Hey! Look! I managed Pencil Shading. I am confident that I can handle it well. May I try Charcoal now? Hehe…If that is your question “Sure! Why not!”. Charcoal sketching is very similar to pencil shading but in ways, it is also different. We use charcoal pencils or charcoal powder instead of graphite. In pictures, graphite looks a little greyish while charcoal gives a distinct black colour.
Would you like to join me down memory lane? In this post I am sharing my artworks I did years ago. Some while learning at the class and some afterwards. Soft Pastels (chalk) is also a similar medium. It has colours and is easier to handle. I couldn’t take formal training for Soft Pastels but I can decently manage with it. In fact, I really loved the medium once I started working with it. One can do much with it. Paintings with Pastels are quick and can look very realistic.
Those are charcoal sticks in the picture above. They very are useful for filling darker tones in large spaces. All the pictures here above are of my artworks that I learnt and did in the class. Charcoal Sketching wasn’t exactly my strength but I enjoyed it and I think I did pretty well. Finding a good teacher is a blessing. So many can draw and paint but not all of them can teach.
Many people think pencil shading or charcoal sketching means making something exactly like that in a photograph. Please understand we are not competing against computers. Earlier when we did not have cameras people liked to have portraits and landscapes for memory. That is why artists tried to paint those pictures. That is replaced with photography. The cameras we now use are so amazing with details and precision that we need not paint the same.
Some people edit photos and add effects to make them look like sketches or paintings. For me, if the computer can do it better, I feel it is better to let them do it. Personally, I like sketches that have a hand-drawn touch or twist to them. For my exams at the classes, we had to draw a sketch of a student sitting around: first in a pencil and then a charcoal sketch. That was my attempt at ‘live study’. I was happy I cleared the exam with pretty a good score.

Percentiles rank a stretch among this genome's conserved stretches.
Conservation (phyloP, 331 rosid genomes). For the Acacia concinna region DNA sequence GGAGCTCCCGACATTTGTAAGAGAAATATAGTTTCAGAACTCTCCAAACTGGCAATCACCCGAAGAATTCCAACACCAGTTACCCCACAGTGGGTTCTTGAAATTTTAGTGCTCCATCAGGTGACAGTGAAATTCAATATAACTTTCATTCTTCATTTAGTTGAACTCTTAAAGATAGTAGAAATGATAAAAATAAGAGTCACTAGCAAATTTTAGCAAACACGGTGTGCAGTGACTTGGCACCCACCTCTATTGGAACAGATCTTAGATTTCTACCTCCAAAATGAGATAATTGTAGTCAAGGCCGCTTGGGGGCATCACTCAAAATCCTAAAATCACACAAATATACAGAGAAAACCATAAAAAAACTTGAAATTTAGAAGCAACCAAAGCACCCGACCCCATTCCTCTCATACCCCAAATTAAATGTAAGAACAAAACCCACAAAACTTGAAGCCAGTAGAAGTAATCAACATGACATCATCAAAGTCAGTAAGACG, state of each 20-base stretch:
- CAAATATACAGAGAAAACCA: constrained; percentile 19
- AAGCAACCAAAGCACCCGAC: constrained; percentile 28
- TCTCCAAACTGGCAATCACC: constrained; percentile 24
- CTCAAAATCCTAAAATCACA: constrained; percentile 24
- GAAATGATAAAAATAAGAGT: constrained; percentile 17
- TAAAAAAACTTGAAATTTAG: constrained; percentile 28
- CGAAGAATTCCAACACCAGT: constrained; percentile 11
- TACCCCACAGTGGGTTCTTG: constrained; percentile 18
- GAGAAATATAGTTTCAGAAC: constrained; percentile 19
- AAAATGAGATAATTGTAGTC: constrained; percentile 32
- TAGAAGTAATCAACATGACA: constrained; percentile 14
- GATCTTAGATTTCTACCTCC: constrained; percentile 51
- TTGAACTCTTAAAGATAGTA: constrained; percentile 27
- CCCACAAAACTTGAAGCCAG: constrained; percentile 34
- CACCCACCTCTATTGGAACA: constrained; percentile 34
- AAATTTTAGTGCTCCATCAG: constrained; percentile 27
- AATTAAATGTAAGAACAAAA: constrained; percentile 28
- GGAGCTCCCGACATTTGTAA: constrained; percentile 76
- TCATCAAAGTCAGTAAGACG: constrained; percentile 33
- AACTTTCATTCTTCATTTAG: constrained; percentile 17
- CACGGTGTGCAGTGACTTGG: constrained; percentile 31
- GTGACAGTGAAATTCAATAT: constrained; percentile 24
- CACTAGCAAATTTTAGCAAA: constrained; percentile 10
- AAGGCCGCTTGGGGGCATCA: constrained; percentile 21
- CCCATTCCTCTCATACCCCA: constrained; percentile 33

Storing Charcoal Artworks can be a little tricky. The powder continues to dust off. It can spoil the other artworks stored with it. Store it in a cello envelope or sleeve. Once it is final, spray it with a fixative to fix the powder. Not only will the Artwork stay well, it won’t dust off and spoil the other papers it is kept with.
Soft Pastels are more like chalk. They work very well for shading large surfaces. We can use the broader side as well as the pointed side. We also get Pastel Pencils for more precise finishing. More the shades in the colour box, the better for shading. Blending done with the finger works best.
Nostalgia! I am all ready to paint with charcoals and pastels all over again. I would like to make a new artwork and see how it turns out. Would you like to give Charcoal Sketching and Soft Pastels a try? Have an Arty Weekend!
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